If there's mercury in it there's really no other way to find out and I haven't seen any huge scandals or news stories break about it even in the Korean media regarding Skin79 products. Considering how popular BB Creams have been in Korea for a good couple of years now, if there was any inkling of something dangerous in their products, it has yet to come up. All I can find are trend stories about how popular and saturated the BB Cream market is dating back to 2007.
posted by kkokkodalk at 3:59 PM on April 6, 2012 [1 favorite]

If it is whitening, then it could have mercury. Whitening and lightening are the same--it's brightening that's different (sparkly bits instead of skin bleaches).

Throw it out.
posted by Sidhedevil at 4:00 PM on April 6, 2012

I mean, kkokkodalk is right that it probably doesn't have mercury in it, but you're going to stress about it, so the peace of mind must be worth the $10 - $30 to replace it.
posted by Sidhedevil at 4:02 PM on April 6, 2012

I disagree that whitening and lightening are the same. My belief is that "whitening" and "brightening" are interchangeable terms for similar commercial beauty products in different markets. In Asia, ever since I can remember, mainstream brands like Estee Lauder, Clinique, Elizabeth Arden, Bobbi Brown, SK II, L'Oreal etc. will trot out whole ranges of whitening skin care products every summer, when they bring out self-tanners and bronzers in the West. Contrary to what Jezebel thinks, "whitening" is not necessarily skin bleaching to achieve a Caucasian compexion, whatever that is. Asian women are more prone to hyperpigmentation (melasma), and whitening products really aim to address that problem slowly and gently. Those of us with darker complexions know that "whitening" products will never give us Snow White skin, but will help to even out our skintone.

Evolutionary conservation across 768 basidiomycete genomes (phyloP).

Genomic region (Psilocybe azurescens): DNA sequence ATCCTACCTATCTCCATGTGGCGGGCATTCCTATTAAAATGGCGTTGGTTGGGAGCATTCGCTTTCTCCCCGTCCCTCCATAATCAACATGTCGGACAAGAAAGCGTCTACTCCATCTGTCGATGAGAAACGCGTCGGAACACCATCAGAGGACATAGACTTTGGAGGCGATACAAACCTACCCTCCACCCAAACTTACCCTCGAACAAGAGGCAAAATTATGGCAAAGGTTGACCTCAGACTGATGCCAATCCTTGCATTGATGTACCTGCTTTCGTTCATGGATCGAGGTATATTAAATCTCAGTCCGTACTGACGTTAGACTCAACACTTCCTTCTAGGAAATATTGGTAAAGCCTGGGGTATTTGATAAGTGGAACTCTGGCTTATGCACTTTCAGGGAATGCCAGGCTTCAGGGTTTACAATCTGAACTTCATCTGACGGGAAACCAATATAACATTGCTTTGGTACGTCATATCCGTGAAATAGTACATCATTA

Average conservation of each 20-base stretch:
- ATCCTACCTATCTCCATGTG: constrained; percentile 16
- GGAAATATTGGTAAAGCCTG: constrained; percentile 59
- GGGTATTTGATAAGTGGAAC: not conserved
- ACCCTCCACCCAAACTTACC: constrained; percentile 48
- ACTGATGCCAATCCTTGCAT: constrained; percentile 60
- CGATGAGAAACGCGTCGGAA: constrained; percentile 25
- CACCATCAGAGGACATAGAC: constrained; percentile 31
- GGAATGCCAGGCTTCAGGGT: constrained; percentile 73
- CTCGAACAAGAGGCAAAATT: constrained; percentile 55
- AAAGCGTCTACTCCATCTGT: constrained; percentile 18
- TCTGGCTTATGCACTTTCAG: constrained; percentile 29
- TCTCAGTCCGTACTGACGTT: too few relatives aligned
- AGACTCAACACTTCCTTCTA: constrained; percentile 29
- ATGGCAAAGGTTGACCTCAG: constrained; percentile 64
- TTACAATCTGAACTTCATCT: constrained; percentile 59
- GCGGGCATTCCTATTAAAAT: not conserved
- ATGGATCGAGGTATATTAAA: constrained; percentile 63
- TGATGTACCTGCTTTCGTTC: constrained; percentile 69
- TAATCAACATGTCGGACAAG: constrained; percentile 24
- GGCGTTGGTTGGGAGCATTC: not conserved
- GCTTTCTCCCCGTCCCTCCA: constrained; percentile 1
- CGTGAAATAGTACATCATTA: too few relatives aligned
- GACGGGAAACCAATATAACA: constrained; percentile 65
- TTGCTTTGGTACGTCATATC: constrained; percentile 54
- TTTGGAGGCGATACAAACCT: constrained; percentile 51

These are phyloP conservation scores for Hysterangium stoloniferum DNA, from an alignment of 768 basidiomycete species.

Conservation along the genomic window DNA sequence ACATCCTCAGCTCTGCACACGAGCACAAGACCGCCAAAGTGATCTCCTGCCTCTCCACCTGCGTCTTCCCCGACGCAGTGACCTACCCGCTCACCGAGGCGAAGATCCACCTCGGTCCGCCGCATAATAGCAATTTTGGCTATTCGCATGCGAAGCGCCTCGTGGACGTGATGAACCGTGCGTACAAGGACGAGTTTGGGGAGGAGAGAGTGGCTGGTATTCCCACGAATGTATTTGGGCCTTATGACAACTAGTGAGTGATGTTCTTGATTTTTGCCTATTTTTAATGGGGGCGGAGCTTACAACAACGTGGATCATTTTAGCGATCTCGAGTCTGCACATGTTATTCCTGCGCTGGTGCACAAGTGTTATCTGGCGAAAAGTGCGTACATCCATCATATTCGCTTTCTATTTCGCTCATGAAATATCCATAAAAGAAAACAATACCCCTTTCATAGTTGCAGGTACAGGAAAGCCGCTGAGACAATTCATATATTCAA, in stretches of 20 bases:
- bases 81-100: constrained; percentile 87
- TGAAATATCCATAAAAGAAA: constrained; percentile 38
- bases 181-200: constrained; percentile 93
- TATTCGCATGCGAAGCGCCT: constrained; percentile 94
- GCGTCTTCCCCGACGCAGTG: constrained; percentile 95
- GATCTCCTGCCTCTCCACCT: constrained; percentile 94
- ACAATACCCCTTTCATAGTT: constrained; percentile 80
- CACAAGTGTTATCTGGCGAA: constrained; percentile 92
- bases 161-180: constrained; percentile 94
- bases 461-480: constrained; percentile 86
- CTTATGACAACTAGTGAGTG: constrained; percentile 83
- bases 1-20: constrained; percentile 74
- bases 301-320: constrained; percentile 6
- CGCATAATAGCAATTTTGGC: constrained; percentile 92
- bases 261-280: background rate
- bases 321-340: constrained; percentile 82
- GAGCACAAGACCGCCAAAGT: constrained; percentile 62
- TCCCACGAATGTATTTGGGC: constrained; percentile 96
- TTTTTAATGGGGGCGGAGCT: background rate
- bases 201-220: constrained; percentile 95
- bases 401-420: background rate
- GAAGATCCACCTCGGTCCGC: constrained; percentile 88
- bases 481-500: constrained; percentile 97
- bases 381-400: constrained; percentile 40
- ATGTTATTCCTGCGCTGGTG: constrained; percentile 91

In recent years, it seems to me that Asian skincare practices, like the BB cream phenomenon, is gradually trickling into the West, but the word "whitening" may not appeal to (or may simply offend) predominantly Caucasian consumers in the US, or the term itself may be legally problematic, so I think "brightening" is used instead. For example, check out this SKII product on the Taiwanese website and the same product on the US website--the former says "Whitening Spots Specialist" on the bottle, but the American one reads "Brightening Derm Specialist". Also, Estee Lauder has a Cyber White brightening range in Asia, but the closest you can get in the US is the Illuminator Even Skintone range. In these products, the whitening/brightening ingredients are usually gentler exfoliants like Vitamin C, fruit acids/enzymes and whatever patented miracle super ingredient the lab has cooked up.

Skin lightening or bleaching products, on the other hand, are way more aggressive, and usually specifically target severe scarring with ingredients like kojic acid or hydroquinone. The latter is a bit scary, because you're not supposed to use it for more than three months each time, and definitely not without the supervision of a medical professional.

I think you can go on using your BB cream, but I would definitely check to see where it is manufactured. South Korea, Japan, Taiwan and Singapore are R&D hubs with pretty strict regulations, so I would trust any cosmetic product manufactured in those countries. But if that doesn't allay your fears, companies with huge reputations to protect like Clinique, Bobbi Browm Estee Lauder and Dior all have come up with their own BB creams.
posted by peripathetic at 4:06 PM on April 6, 2012 [1 favorite]

Here's a site that lists ingredients for some cosmetics, including Skin79, and here's the page for your brand.

I can't vouch for the provenance of the site, but it looks like they are getting ingredients lists from somewhere. The entry dates are between 2007 - 2011, which I'm assuming corresponds with when each variation entered the market.
posted by taz at 5:51 AM on April 7, 2012